Experts weigh in on what the US-Taliban peace deal means
The peace deal between the US and the Taliban marks a major step towards ending the war in Afghanistan, America’s longest conflict, which stretches nearly two decades.
Just a few weeks ago, Afghanistan marked the anniversary of the last Soviet soldier leaving the country. Over the weekend, the United States signed a peace deal with the Taliban, where they decided that Washington and its NATO allies will withdraw all troops from Afghanistan by late April 2021.
When these two events are juxtaposed, we find the beginning of the end of a tale that pans across decades.
"The biggest problem with the US' truce with the Taliban is that it negates the Afghan government. The entire deal is vulnerable to unravelling in future because the Taliban have not recognised the current government or the Constitution. With the US signing the peace deal, it has in a way abandoned Afghanistan in the hands of the Taliban," adds Johny while speaking to Asiaville.
He says he can't predict the future, but if we take a peek in the history, we might be able to find some answers.
"When the US decided to attack the Taliban regime in Afghanistan in 2001 as part of their ‘War on Terror’, it toppled the Taliban quickly, but 17 years and massive expenditure later, the war has reached nowhere. It's an unsustainable war. But with this move US is almost pulling off a Vietnam here. Out of their desperation, they are almost feeding the Taliban's ultimate aim to capture power," says Johny.
A media copy of the deal signed today pic.twitter.com/hmEjV09ijV— J.p. Lawrence (@JpLawrence3) February 29, 2020
The pact is between the “Islamic Emirate of Afghanistan which is not recognized by the United States as a state and is known as the Taliban” and the US. The four-page pact was signed between Zalmay Khalilzad, US Special Representative for Afghanistan Reconciliation, and Mullah Abdul Ghani Baradar, political head of the Taliban on Saturday.
Since the war in Afghanistan began in 2001, the US government has spent $2 trillion on the conflict, in which 3,500 American and NATO coalition troops have been killed and tens of thousands of Afghans have died. Under the agreement, the US will gradually withdraw its 12,000 service members in exchange for a commitment by the militant group to neither aid nor harbour terrorists, and to exchange prisoners. The Taliban will also enter into talks with the US-backed Afghan government.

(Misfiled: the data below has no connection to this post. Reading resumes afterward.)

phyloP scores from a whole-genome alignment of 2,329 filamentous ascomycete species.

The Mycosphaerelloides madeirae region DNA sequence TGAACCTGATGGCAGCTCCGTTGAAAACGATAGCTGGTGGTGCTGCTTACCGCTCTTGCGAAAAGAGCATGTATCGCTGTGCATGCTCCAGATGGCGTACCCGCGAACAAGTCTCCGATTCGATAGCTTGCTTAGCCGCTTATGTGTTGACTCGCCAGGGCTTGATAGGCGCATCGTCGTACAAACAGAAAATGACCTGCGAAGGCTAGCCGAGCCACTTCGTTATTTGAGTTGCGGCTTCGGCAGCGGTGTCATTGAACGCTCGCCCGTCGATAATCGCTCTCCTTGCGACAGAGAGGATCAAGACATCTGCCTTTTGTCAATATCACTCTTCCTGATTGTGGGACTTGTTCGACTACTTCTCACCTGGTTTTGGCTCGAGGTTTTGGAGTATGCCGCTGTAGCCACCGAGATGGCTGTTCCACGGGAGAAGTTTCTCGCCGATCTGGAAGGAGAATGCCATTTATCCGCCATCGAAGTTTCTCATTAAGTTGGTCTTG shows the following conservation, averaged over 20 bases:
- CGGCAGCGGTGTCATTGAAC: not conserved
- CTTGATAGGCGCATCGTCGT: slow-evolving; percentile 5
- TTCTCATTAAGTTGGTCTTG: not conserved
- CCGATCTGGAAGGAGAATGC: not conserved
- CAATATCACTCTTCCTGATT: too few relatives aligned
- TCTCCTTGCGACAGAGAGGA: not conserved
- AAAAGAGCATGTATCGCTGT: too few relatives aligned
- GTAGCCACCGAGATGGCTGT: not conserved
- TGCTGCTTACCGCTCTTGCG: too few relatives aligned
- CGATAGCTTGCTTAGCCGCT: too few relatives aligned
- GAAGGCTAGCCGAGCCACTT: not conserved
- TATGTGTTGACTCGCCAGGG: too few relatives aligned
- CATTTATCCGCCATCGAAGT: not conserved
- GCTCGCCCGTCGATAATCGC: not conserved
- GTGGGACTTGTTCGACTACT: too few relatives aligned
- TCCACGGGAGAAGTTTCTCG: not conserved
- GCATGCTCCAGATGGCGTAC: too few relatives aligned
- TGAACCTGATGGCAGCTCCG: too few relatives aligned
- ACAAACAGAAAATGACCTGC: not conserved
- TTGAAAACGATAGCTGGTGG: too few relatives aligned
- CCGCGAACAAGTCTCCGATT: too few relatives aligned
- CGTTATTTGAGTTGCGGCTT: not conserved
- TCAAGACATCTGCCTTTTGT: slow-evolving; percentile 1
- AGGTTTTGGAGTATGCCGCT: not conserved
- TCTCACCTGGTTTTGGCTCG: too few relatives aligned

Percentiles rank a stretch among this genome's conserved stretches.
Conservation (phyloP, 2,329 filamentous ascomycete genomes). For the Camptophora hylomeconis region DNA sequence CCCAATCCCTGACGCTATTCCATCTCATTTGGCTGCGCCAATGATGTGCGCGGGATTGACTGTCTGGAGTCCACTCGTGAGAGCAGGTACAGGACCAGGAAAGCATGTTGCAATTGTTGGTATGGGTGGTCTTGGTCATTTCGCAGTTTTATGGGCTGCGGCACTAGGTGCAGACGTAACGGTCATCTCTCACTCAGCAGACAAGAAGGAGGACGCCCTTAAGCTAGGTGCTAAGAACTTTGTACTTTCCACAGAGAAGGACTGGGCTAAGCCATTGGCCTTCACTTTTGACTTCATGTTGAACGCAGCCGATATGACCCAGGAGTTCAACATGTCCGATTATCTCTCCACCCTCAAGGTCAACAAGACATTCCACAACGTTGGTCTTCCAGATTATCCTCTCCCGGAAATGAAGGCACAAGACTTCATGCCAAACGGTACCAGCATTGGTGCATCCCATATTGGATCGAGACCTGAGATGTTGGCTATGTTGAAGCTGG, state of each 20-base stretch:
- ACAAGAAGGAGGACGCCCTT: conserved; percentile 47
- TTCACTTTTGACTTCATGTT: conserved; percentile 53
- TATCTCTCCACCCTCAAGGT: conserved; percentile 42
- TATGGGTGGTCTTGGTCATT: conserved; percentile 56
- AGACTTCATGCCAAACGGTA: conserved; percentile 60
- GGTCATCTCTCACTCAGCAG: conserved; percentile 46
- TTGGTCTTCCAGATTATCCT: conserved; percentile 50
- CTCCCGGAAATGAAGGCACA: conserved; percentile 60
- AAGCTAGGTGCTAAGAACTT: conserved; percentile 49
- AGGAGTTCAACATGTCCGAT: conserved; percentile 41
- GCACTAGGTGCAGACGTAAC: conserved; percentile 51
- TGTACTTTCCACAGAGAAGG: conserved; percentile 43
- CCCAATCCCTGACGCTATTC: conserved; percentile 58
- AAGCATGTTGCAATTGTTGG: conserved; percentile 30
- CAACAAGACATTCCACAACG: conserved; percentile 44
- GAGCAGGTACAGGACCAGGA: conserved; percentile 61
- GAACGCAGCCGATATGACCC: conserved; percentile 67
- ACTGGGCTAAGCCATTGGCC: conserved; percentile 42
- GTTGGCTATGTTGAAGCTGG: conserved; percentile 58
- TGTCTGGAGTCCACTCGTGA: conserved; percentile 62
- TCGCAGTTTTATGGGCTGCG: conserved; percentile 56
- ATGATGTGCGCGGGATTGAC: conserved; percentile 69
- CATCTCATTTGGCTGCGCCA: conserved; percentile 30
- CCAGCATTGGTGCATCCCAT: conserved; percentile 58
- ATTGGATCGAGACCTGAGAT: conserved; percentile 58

Johny also expressed concern over what will happen to the women and minority groups that were repressed under the Taliban leadership in the 1990s, but who have — with the advent of the US-backed government — begun to enjoy increased freedoms and rights, particularly because the group was not required to make a commitment to protect civil rights under the agreement.
"Though the Taliban don't acknowledge the Afghan government, the deal includes a requirement that the Taliban find lasting peace with the Afghan government in exchange for the full withdrawal of troops. So that can mean that there will be dialogue between the two," says Distinguished Fellow at Observer Research Foundation (ORF) Nandan Unnikrishnan.
Though Unnikrishnan agrees that the ultimate aim of the Taliban remains to capture political power, he sees the deal and the withdrawal as an extension of internal politics of the United States. "Given that there has been a growing belief in the US since Obama days that they are fighting some useless wars and that it was one of Trump's election promises, the withdrawal was a no-brainer."
Speaking on the effect of this pact on India, Unnikrishnan says: "It's definitely worrying for India. There is a perception that Pakistan has some control over some factions of the Taliban, and due to our geographical positioning, we might see more intrusions along the Kashmir border if the Taliban gain more power in Afghanistan."
He also stated that this might even be more worrying for India today as "the minority community is not particularly pleased with the government due to some of the policy decisions, and in the current context, radicalisation of the youth is not very hard to imagine if there is a push from across the border".